Last week I shared how we installed USB wall outlets in our kitchen and bedroom. Well, the bigger project behind adding the USB outlets was replacing all of the electrical outlets and light switches in our kitchen. As you know, our kitchen is getting quite the face lift soon, so we’re trying to get a few projects done beforehand.
Let’s start with what we were working with. While the outlets and light switches worked fine I’ve never loved the cream/beige/almond/whatever-you-want-to-call-it. Maybe it’s just me, but I think they look dirty. So I decided to swap them out with white outlets and switches. Nice, crisp white.
If you read my post on how to install a USB wall outlet you’ll notice that replacing a regular wall outlet is very similar.
Before you do any electrical work in your house TURN THE POWER OFF to the receptacle you intend to replace. (Read about my nightlight trick to make sure the power is off here.)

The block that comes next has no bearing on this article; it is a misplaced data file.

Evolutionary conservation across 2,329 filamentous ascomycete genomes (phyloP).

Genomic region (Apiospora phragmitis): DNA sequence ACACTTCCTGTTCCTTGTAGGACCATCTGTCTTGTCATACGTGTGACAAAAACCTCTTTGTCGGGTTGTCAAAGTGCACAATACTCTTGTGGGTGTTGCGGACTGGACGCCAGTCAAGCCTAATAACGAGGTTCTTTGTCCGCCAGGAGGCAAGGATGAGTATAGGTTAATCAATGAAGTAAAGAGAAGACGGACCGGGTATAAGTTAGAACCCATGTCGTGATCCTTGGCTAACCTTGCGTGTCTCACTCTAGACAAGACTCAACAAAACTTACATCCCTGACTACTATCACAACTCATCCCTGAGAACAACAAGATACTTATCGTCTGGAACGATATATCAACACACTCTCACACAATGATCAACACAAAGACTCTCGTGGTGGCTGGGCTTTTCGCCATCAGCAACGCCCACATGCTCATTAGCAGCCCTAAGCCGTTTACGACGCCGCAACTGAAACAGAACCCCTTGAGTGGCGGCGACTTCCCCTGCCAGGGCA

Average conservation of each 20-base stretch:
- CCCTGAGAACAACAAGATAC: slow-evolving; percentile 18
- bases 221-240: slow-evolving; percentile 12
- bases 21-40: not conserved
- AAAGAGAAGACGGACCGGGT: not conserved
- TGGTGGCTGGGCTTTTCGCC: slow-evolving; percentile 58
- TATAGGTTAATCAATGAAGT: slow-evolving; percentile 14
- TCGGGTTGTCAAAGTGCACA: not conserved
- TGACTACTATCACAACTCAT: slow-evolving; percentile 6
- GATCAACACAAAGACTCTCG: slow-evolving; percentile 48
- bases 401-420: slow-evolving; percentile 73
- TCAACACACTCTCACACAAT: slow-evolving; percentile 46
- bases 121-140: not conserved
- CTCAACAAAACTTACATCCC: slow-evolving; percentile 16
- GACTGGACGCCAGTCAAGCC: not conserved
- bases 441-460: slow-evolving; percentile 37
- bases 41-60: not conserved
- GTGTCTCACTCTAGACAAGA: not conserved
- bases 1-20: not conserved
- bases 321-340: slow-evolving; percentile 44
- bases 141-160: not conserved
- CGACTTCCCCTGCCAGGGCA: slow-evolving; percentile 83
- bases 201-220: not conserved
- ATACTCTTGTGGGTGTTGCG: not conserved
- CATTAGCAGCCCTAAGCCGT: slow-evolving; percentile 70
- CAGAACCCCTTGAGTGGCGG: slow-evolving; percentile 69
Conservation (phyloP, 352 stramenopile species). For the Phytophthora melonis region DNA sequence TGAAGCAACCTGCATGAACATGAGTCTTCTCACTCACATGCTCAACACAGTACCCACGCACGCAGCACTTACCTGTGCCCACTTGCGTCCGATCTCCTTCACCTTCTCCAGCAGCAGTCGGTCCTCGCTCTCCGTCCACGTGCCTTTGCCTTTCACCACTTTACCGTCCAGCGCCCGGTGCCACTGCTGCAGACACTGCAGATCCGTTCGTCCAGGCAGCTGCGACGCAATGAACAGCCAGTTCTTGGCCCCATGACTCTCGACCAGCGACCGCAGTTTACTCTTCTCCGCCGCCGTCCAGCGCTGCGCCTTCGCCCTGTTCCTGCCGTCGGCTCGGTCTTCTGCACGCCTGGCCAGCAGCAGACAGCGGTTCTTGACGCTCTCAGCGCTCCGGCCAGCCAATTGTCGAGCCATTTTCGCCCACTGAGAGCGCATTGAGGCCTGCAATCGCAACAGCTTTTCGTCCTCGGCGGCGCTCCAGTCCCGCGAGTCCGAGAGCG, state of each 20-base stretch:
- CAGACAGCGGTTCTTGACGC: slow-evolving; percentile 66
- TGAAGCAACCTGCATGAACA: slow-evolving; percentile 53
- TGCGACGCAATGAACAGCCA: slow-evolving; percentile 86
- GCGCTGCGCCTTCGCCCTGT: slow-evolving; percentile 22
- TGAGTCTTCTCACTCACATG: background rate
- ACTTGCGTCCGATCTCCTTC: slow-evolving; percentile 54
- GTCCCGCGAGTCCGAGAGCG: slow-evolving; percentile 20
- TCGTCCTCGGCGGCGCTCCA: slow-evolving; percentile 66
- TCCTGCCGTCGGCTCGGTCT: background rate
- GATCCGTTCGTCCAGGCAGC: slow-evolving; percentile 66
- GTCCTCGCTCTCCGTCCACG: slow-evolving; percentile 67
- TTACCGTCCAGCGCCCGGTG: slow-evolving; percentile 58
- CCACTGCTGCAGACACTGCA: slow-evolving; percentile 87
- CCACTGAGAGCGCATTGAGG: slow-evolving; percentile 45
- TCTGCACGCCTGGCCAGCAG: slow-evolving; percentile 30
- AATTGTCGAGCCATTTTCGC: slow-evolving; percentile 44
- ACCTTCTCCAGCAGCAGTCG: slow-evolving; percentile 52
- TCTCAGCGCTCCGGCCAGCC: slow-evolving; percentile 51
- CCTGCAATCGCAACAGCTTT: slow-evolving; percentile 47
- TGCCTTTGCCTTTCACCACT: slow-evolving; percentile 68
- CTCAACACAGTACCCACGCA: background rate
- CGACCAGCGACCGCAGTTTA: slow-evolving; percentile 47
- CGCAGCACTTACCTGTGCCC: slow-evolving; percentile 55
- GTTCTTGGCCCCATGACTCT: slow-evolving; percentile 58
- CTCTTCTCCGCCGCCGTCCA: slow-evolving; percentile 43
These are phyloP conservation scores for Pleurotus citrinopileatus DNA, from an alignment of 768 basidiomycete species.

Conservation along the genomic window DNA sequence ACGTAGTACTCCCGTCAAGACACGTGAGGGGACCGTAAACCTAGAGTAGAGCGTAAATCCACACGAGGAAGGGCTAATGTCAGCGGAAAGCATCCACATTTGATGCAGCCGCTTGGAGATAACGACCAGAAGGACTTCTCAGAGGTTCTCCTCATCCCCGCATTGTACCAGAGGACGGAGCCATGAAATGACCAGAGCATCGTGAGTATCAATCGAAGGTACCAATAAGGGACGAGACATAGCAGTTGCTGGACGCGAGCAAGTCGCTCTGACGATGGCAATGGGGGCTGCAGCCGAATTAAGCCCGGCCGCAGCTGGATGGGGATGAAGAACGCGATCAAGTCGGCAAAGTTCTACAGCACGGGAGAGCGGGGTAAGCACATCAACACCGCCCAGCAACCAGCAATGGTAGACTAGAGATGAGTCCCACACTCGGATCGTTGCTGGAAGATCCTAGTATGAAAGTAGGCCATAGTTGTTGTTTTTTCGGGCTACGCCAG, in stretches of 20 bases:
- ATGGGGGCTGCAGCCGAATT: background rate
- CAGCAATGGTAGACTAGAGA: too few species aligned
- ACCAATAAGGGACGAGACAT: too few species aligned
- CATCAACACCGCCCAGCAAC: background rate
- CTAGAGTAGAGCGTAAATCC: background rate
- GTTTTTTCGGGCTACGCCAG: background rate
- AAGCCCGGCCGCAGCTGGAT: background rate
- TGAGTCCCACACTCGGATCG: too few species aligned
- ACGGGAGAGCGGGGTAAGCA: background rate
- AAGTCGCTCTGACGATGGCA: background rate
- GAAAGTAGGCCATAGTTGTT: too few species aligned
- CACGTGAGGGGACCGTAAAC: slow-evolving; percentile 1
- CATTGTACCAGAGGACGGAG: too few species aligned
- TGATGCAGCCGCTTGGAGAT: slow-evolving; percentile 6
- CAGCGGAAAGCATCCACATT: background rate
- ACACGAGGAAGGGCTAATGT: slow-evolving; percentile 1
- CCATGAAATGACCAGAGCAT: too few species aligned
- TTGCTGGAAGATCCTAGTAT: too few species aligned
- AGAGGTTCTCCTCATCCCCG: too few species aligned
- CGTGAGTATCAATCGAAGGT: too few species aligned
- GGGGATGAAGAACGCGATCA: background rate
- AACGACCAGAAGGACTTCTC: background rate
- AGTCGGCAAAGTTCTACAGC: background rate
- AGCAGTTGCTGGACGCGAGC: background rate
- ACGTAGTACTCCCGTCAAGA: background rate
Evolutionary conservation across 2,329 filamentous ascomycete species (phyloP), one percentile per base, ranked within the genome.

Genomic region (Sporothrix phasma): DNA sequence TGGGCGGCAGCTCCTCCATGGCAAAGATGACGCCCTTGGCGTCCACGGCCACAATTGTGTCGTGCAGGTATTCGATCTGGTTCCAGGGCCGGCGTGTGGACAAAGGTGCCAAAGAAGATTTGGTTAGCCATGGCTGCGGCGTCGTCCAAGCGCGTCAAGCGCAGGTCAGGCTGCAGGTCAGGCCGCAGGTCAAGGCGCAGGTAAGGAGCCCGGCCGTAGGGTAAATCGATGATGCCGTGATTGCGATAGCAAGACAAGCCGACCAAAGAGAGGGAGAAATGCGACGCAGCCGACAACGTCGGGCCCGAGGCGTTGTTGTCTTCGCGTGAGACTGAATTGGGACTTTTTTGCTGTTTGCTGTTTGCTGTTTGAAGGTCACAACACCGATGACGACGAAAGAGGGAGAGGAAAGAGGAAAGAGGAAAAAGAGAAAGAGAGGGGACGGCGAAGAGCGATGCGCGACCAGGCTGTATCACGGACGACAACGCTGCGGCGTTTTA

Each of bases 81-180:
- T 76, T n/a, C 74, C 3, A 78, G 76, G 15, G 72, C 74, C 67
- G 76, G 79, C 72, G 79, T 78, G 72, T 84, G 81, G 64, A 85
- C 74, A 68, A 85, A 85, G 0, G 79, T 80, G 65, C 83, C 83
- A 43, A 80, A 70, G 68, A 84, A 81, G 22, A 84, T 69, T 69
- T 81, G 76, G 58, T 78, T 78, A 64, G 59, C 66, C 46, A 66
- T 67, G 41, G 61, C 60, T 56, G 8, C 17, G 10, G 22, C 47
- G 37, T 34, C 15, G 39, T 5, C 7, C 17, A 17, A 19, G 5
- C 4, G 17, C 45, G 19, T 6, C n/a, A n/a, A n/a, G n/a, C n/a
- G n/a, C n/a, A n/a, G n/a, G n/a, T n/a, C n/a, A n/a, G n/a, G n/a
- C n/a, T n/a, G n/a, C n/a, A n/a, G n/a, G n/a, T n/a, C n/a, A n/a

Remove the outlet cover and take the receptacle out of the wall box (take out screw on top and bottom).
Use a screwdriver to remove the wires from the old receptacle.
Hook the wires onto the new receptacle. Tighten with a screwdriver.
Make sure you attach the correct wires to the correct screws. On this particular receptacle box, the black wires go with the gold screws.
Attach the white wires to the silver screws. Tighten with a screwdriver.
Attach the ground wire to the green screw. Tighten with a screwdriver.
Carefully put the wires back in the wall box. Attach the receptacle to the wall with the two screws (top and bottom). Attach the wall plate. Turn the power back on.
Looks better, no?
To give you an idea of price, the standard two plug receptacle was $1.47 and the plate was $.35 for a total of $1.82 (+tax). We have two GFI outlets and two three-way switches in the kitchen so those were more expensive to replace.
The almond/beige outlets and switches are throughout our entire house. Hopefully we’ll be able to tackle replacing all of those suckers one day.
Disclaimer: Complete this DIY project at your own risk. I won’t be held responsible if you don’t read this tutorial carefully or have wonky electric in your house and electrocute yourself or burn your house down.